I have never made the bed. It is one of those things my mother tried, in vain, to instill in me at a young age. I felt it was silly because you’re just going to climb in and unmake it in sixteen hours anyway. Nothing has really changed since then. However, recently I have come to understand the origin of the tradition.
As the sun dips below the horizon in the evening, dew forms. When one lives in a dwelling without any form of heating (say, a tent) dew forms on the surfaces of things inside the dwelling as well. Which means the top of one’s bed is covered with a sheen of moisture. If the bed is made and the covers thick (as they are of necessity), only the top of the outer quilt will be a little damp. The inside will be pleasantly dry to and good for snuggling.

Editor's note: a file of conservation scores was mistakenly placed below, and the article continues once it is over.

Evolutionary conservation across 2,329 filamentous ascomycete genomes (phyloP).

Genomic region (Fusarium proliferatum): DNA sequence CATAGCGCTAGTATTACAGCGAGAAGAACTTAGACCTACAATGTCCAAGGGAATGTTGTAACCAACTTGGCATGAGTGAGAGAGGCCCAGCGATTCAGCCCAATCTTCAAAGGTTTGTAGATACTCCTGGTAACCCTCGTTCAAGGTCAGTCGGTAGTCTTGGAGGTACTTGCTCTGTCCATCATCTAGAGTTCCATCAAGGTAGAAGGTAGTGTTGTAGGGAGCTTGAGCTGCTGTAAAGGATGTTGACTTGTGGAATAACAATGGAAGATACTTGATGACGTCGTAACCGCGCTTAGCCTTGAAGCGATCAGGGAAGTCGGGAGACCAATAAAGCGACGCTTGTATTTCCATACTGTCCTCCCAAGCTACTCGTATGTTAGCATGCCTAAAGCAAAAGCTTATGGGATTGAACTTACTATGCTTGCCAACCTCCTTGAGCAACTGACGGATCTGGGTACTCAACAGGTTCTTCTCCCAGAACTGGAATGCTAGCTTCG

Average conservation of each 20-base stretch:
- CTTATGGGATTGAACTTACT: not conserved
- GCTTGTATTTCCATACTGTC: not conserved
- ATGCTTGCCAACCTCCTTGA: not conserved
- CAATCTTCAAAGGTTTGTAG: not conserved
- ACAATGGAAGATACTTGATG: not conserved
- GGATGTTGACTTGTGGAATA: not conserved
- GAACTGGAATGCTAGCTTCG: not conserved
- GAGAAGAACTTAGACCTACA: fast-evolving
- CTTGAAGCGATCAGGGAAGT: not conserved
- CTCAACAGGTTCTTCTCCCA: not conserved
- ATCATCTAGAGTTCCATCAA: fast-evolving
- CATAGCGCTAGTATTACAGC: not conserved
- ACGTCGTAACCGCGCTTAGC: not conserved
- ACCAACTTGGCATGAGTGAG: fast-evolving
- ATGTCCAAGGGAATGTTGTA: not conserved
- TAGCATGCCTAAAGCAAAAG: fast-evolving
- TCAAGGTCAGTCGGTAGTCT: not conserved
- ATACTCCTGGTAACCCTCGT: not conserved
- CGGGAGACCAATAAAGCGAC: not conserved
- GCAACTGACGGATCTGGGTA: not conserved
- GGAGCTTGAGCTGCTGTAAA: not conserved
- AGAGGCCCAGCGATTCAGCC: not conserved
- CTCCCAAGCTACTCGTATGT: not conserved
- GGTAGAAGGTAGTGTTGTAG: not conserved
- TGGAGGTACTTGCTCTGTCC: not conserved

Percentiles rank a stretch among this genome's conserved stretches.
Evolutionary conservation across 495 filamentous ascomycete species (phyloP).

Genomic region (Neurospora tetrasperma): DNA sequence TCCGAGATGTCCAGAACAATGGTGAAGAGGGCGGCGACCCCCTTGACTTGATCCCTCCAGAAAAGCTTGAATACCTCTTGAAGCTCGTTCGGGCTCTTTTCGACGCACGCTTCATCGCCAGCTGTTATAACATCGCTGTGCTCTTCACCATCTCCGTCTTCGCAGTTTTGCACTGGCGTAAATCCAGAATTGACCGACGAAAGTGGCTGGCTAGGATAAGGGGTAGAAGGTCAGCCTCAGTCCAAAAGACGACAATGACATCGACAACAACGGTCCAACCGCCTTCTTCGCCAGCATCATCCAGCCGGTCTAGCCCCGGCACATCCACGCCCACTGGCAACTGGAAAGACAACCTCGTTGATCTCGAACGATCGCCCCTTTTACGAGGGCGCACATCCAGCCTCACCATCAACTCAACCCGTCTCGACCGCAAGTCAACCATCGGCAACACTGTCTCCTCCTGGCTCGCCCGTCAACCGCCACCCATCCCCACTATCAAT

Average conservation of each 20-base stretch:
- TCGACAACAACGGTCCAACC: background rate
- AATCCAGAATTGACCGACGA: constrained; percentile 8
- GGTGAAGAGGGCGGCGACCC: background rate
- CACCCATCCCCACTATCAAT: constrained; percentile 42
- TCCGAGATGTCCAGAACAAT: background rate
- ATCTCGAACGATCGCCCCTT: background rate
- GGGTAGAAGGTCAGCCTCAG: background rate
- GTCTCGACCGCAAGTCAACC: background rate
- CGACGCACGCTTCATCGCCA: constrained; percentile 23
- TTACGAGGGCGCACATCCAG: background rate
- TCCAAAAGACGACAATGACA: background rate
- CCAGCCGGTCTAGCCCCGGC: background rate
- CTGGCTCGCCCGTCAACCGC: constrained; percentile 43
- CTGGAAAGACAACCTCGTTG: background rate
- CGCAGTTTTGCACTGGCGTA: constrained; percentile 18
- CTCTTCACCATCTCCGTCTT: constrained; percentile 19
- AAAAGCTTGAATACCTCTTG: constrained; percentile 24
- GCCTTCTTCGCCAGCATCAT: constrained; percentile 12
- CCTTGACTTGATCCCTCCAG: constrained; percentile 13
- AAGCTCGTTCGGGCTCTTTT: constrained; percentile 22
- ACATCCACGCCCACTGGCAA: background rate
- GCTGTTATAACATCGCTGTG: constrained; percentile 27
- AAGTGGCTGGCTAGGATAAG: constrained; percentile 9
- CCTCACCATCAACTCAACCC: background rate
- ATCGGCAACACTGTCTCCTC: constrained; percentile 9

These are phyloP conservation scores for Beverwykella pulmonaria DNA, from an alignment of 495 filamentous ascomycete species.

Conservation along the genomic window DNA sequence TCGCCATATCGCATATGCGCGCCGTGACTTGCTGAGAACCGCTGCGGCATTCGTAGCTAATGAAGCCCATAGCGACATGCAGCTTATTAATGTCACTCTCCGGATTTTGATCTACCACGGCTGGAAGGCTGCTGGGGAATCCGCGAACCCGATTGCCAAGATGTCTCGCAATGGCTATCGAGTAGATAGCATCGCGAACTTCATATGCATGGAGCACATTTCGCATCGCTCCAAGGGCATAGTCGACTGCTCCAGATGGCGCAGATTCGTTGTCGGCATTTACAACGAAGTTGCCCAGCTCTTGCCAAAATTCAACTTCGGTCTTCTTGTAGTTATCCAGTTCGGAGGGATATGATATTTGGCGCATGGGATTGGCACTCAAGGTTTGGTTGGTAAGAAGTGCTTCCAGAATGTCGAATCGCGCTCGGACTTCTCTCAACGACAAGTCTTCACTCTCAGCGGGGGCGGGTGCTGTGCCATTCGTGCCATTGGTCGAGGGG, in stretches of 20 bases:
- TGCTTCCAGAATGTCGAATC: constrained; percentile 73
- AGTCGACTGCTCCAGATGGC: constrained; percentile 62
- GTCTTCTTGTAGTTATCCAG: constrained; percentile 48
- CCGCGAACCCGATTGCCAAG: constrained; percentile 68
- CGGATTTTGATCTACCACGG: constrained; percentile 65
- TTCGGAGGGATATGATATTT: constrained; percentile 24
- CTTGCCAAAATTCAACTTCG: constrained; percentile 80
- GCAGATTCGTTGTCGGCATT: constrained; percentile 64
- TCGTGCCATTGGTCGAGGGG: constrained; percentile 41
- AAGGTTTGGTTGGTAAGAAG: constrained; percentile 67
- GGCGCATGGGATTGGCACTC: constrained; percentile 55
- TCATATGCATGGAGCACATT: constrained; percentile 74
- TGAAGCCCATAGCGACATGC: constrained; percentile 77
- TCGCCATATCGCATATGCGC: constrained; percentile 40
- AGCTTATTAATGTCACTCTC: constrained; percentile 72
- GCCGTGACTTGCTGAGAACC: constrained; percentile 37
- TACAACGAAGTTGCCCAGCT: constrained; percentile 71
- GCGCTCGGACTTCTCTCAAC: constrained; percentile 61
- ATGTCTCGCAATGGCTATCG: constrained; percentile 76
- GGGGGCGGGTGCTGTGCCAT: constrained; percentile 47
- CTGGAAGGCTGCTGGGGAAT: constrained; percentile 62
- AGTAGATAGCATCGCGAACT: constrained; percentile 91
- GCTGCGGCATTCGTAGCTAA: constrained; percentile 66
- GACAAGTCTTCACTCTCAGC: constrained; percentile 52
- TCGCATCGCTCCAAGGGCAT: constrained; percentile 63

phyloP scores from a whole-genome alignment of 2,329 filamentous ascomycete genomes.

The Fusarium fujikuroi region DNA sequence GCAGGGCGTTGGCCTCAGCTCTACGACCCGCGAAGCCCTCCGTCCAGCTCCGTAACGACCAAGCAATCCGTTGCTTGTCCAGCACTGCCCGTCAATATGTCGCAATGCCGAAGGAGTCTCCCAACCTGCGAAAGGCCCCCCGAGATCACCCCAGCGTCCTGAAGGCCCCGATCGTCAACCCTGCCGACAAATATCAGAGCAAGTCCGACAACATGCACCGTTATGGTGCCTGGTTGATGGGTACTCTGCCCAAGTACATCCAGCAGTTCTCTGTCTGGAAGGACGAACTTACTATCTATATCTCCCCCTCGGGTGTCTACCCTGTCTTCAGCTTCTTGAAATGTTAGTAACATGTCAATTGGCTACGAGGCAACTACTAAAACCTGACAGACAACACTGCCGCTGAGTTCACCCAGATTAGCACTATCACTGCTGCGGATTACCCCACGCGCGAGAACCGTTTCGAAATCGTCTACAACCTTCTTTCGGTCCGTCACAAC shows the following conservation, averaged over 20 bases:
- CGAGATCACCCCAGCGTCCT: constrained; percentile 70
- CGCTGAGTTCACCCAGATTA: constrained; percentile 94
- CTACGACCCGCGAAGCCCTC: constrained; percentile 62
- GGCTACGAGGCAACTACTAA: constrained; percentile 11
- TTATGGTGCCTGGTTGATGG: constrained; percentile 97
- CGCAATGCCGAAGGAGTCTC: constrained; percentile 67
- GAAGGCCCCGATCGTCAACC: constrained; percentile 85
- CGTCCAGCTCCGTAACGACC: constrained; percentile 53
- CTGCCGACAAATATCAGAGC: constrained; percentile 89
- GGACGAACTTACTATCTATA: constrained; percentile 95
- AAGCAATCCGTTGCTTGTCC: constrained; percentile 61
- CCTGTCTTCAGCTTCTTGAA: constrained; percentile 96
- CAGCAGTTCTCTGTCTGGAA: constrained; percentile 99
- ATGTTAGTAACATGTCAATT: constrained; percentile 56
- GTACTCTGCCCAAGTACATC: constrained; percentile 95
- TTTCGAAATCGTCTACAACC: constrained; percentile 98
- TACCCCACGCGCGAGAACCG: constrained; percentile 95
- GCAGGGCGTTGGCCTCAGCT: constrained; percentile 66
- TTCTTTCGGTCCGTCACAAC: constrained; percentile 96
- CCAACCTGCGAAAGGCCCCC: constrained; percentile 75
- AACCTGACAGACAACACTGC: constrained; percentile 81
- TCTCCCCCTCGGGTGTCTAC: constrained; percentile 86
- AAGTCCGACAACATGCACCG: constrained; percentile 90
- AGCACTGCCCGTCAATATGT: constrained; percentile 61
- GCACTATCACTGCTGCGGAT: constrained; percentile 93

We, with our central heating and central air conditioning, humidifiers and dehumidifiers, are really quite spoiled. We have lost touch with the traditions and skills of prior generations. So when a little girl asks “Why should I make the bed?” there is no satisfactory answer. (“So it looks nice,” being of very little concern to a six year old tomboy.)
I probably still won’t make my bed, but at least I know why I should.